It also has to hurt us because we have not known how to respond to the imperative of the priesthood of our Father:  paternity, like the unselfish service to the life of another, like a healthy exercise of authority, like a gift which guides a trusting life, in liberty and respect towards the God of life and of full autonomy.

Finally, it has to hurt us because we have not known how to respond to the imperative of our May 31st mission:  that capacity, that challenge, that intuition of uniting nature and grace.  The value of the secondary cause, but also of the reality before our fragile humanity, acknowledging the need to assume and to heal the disorders of our nature, like the capacity to embrace the wounds which that disordered nature provokes.  “What is not assumed is not redeemed,” “grace supposes nature,” we have heard it and repeated so many times, and here we did not know how to recognize the disorder and take charge of its limits, nor did we know how to recognize the wounds which this disorder produced, to embrace them, heal them, and give them dignity.

Of course, the life we have embraced is much more, served and paternally guided, since Christ and in harmony, nevertheless, today we want to take charge of the situations and people in which that has not been given.

This acknowledgement of our miseries leads us to a third necessity:

  1. The need to again place our glance in the glance and the heart of the Blessed Mother, and the need to again take the hand of our Father and Founder.

This crisis has placed us on the horizon of a re-foundation, but a re-foundation that stems with the confrontation of our charism— not in a triumphant gesture nor less arrogant feeling we have all the answers.

Schoenstatt, like our Church and because we are Church, experiences this crisis as an urgent calling to return to what is essential, rooted in Christ and in Mary, to our Covenant of Love with all its consequences in concrete life, to the principles of our origin.  Therefore it is not accidental that this Mass of reparation is celebrated on the 18th of October, nor is it accidental that in this way we close the Year of the Father.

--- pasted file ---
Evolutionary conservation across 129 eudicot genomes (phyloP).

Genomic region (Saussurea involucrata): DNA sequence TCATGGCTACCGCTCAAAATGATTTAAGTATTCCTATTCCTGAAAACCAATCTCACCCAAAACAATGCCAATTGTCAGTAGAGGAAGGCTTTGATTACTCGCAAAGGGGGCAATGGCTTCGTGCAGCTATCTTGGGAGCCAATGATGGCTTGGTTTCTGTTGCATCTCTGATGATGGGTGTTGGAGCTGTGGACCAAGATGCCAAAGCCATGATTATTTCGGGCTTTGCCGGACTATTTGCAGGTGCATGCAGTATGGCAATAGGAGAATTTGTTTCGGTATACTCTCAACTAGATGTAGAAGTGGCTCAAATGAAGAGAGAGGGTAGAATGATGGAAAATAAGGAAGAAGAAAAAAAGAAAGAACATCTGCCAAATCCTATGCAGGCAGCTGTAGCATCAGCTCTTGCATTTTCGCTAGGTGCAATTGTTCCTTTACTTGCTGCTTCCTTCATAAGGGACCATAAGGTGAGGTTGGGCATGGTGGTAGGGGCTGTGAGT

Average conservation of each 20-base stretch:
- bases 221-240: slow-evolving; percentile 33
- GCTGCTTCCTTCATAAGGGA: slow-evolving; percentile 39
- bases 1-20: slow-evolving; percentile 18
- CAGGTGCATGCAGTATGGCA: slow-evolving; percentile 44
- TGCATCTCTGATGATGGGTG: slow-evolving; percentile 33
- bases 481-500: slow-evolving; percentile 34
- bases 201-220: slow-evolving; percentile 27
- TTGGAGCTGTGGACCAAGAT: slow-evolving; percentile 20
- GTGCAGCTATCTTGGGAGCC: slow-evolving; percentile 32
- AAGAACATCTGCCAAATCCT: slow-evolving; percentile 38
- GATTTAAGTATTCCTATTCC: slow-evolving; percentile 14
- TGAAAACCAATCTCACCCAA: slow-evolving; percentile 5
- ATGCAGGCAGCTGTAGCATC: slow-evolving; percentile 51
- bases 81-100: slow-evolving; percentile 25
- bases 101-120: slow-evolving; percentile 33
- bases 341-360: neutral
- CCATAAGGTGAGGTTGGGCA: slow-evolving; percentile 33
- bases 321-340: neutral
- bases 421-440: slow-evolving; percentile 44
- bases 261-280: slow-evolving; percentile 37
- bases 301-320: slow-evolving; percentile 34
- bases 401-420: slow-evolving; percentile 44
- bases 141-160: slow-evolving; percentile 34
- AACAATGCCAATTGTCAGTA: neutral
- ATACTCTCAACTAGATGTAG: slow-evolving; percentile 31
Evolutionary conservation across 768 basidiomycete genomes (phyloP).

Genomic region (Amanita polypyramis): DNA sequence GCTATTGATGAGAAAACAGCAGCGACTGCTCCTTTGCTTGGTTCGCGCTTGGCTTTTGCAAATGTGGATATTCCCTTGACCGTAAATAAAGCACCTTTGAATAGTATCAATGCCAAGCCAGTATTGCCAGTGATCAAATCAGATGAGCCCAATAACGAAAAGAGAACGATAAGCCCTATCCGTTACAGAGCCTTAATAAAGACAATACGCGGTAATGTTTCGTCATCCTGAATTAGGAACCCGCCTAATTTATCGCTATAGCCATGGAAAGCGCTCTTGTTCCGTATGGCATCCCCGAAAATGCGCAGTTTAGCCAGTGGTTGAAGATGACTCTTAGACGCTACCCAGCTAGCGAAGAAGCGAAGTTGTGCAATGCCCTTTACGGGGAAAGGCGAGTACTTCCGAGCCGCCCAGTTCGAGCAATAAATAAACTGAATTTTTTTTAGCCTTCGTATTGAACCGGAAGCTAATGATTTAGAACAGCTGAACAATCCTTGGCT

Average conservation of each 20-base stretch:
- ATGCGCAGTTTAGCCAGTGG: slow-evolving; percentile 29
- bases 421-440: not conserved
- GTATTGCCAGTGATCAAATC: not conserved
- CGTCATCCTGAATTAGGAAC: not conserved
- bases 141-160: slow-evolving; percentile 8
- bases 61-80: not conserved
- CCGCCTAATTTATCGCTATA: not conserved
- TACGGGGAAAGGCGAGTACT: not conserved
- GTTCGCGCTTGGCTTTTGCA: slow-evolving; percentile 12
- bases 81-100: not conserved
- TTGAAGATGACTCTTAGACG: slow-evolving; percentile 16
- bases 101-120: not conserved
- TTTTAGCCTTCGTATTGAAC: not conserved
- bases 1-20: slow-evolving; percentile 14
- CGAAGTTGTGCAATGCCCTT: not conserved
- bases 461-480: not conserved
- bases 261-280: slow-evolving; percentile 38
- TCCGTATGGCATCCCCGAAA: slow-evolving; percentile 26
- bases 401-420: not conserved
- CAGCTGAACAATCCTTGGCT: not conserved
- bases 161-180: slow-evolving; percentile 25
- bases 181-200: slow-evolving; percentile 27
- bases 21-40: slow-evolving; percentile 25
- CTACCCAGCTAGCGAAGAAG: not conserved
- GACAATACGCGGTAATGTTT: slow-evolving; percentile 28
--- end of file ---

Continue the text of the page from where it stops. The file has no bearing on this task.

We need to acknowledge the presence of Mary in the Shrine, return to the novelty and radicalness of our Covenant of Love, return to personal and community work, return to missionary audacity at the front that we get to experience, return to responding to the challenges of the times and not with remedies, made up phrases or outlines, but with the discernment of the God of Life and of History.

We mutually need each other to deepen and develop our personal and community vocations to discern the signs of the times, to love and to serve the Church in this crisis context of deep helplessness and a need for renewal.

On January 18th, they stole the Mission Crown at the moment in which Pope Francis was leaving.  None of us could have imagined all that would happen afterward and continues happening.  God is leading us “with lion claws” because he wants a Church and a Schoenstatt renewed by a purification sieve.

104 years ago, a group of youths with the Blessed Mother exchanged great desires and the smallness of the instruments in that first Covenant of Love in the Shrine.  This summer, another group of youth (Mary’s Crusade) before the helplessness of the Blessed Mother without a crown, offered her anew great desires and their smallness.

Today we want to offer that simple crown, a simple crown of wood and tin made along the way before the urgency of the moment.  We arrived with all our helplessness to place our confidence anew in the heart of the Blessed Mother and to allow ourselves anew to be formed and guided by our Father and Founder to be witnesses and bearers of Mercy, that Mercy which today we pray to experience.  Amen

Fr. Juan Pablo Rovegno M.

National Director of the Schoenstatt Movement in Chile

Biblical Readings

First Reading from the Acts of the Apostles 27:27–44

Psalm 129

Gospel:  Luke 10:25–37

cruz de la unidad abusos

Original: Spanish, October 19, 2018.  Translation: Carlos Cantú, Austin, Texas USA. Edited: Melissa Peña-Janknegt, Elgin, TX USA